> F(MA) * F(K) = F(MB)
> K = F^-1(F(MB)/F(MA))
>
> With me so far?  So I do this in IDL.
> IDL> ma = moffat(params_a)
> IDL> mb = moffat(params_b)
> IDL> fma = fft(ma) & fmb = fft(mb)
> IDL> k = fft(fma/fmb,/inverse)
> IDL> mc = convol(ma,k)
>
> What I get, however, is that MC is a 2d delta function.  Why...?  It
> happens with 2d Gaussians, as well.  Thanks for your help!
>
> --Gray
In principle, your approach is right. First of all make sure the PSF MA is wider
than MB otherwise deconvolution won't give anything meaningful. Furthermore,
deconvolution of real images is tricky because of the presence of noise. I guess
you want to match the PSFs to do image subtraction. If so this paper might
provide some more information on the subject (in fact I think it describes the
most sophisticated method at present)

The author provides the IDL code (http://www.danidl.co.uk/index.html) provided
you pay the subscription rate.

Bringfried
```
 0

```On Dec 3, 5:23=A0am, MC <morefl...@gmail.com> wrote:
> On Dec 3, 6:35=A0am, Gray <grayliketheco...@gmail.com> wrote:
>
>
>
>
>
>
>
>
>
> > Hi all,
>
> > Maybe my calculus is screwy, but this doesn't make sense to me.
> > Here's my issue:
>
> > I have two astronomical images (of stars). =A0I've fit an average PSF a=
s
> > a Moffat profile for each of the two images. =A0I want to find the
> > optimal convolution kernel to match the two psfs, so I call on my old
> > friend Mr. Fourier. =A0If MA is the Moffat profile for image A and MB i=
s
> > the Moffat profile for image B (both 2d), and K is my optimal kernel,
> > then I can do this:
>
> > MA ** K =3D MB --> ** is convolution in this scenario
> > F(MA**K) =3D F(MB) =A0--> =A0F() is the Fourier transform
> > F(MA) * F(K) =3D F(MB)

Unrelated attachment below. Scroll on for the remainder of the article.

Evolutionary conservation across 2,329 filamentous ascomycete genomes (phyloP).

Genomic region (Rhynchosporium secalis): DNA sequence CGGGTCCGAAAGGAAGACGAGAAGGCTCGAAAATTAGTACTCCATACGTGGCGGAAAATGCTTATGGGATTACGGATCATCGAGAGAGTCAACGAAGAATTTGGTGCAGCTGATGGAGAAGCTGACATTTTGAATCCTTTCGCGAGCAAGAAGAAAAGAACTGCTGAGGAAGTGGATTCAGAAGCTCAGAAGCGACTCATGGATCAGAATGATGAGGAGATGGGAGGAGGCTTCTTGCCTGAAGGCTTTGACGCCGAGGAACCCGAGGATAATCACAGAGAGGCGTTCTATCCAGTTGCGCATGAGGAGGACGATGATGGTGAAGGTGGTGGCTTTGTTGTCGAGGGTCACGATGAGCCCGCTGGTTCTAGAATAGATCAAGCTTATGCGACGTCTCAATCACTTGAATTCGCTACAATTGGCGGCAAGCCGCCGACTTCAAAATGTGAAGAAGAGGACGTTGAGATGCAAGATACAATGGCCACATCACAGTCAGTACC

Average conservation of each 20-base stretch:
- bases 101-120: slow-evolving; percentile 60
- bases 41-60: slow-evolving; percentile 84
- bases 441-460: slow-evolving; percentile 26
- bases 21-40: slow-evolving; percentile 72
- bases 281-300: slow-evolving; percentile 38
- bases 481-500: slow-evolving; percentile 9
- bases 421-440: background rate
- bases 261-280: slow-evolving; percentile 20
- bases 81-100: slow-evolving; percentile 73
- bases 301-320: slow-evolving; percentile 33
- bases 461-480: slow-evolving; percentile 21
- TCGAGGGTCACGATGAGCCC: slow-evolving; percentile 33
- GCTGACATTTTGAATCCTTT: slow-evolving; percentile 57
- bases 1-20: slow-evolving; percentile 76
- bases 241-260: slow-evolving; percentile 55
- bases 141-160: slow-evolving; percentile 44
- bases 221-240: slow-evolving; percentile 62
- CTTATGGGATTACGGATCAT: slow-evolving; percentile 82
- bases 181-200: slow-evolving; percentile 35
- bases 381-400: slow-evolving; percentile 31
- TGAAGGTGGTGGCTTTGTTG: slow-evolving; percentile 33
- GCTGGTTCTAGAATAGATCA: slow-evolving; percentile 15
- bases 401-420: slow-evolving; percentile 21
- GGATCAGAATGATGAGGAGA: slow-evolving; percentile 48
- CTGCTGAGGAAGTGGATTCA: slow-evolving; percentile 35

> > K =3D F^-1(F(MB)/F(MA))
>
> > With me so far? =A0So I do this in IDL.
> > IDL> ma =3D moffat(params_a)
> > IDL> mb =3D moffat(params_b)
> > IDL> fma =3D fft(ma) & fmb =3D fft(mb)
> > IDL> k =3D fft(fma/fmb,/inverse)
> > IDL> mc =3D convol(ma,k)
>
> > What I get, however, is that MC is a 2d delta function. =A0Why...? =A0I=
t
> > happens with 2d Gaussians, as well. =A0Thanks for your help!
>
> Hmm, not sure what Moffat does, but maybe the division by fmb terms
> with small amplitudes could be the problem? What happens if you add a
> small constant to fmb? If you want to match the OTF of the two images
> could you just convolve a with the psf of b and convolve b with the
> psf of a?
>
> Hope this helps
> MC

(I thought I posted this this morning, but it never showed up)

This is certainly what's going on. I tried this with some Gaussians,
but used

fma/(fmb > 1e-10)

instead inside the k=3Dfft(...) line, and it changed from nonsense to
working beautifully. Outside of the support of the Moffat fit to b,
you're just getting amplified numerical noise. Try looking at the
difference between those ratios (with TVIMAGE or SURFACE or something)
and you'll see what's going on.

-Jeremy.
```
 0